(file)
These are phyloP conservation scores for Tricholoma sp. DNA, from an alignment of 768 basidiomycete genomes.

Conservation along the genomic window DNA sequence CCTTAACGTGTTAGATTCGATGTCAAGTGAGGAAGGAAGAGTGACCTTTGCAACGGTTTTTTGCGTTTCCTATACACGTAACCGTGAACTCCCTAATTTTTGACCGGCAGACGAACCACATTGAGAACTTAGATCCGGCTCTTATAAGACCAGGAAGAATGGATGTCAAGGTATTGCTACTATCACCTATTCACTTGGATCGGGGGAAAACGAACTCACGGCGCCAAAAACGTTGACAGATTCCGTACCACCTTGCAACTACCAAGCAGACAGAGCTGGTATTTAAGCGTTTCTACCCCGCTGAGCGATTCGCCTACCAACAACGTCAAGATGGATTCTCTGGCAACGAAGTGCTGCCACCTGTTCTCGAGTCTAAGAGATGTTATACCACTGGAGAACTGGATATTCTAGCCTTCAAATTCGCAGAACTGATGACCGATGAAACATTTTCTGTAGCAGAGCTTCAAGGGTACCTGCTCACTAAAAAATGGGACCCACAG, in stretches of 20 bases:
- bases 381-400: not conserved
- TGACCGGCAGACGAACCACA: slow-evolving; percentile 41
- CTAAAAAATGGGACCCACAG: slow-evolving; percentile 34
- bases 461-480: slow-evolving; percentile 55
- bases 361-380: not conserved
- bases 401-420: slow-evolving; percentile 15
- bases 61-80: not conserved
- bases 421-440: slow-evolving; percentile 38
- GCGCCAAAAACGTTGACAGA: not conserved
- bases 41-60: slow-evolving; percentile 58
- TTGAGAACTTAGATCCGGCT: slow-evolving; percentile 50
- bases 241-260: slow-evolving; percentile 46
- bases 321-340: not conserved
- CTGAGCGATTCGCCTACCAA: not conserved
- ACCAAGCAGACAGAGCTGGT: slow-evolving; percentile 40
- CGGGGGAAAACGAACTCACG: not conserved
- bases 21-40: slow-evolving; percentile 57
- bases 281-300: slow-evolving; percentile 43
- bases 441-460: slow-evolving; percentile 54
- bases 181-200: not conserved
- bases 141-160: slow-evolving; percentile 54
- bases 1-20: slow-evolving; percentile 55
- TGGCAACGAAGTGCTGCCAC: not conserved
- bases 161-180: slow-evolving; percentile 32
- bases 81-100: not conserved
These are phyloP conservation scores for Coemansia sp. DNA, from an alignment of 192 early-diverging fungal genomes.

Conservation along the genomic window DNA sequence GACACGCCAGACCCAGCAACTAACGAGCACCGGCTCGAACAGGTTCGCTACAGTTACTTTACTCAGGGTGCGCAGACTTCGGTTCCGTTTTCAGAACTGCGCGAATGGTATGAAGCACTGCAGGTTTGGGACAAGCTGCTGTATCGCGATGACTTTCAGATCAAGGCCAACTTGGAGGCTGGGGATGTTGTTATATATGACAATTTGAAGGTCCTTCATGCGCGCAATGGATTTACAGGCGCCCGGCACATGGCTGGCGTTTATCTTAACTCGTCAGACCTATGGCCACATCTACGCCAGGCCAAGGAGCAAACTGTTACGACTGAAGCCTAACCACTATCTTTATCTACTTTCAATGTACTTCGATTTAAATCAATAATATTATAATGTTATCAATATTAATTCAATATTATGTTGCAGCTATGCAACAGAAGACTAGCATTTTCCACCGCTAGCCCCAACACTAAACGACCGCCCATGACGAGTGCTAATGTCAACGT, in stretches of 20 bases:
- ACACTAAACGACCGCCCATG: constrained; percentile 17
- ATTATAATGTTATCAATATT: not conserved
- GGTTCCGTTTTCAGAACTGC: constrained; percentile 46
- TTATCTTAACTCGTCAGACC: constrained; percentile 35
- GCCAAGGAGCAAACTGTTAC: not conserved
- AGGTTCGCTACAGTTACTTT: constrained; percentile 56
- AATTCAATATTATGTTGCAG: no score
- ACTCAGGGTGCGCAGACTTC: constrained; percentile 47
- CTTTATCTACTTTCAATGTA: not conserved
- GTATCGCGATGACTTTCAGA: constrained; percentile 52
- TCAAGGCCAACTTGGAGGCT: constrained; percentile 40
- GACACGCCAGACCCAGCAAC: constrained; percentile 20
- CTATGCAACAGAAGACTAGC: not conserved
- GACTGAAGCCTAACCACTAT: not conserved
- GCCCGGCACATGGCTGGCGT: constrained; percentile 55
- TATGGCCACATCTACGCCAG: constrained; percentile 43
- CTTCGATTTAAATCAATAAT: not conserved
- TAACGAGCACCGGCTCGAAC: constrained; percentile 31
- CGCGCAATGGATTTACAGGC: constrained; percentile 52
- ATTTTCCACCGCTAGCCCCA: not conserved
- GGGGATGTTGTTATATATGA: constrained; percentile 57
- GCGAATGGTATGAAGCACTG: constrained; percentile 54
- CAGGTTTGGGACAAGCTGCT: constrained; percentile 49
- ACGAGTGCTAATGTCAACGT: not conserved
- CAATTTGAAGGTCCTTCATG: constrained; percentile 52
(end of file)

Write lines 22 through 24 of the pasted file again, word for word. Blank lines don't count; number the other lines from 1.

- bases 181-200: not conserved
- bases 141-160: slow-evolving; percentile 54
- bases 1-20: slow-evolving; percentile 55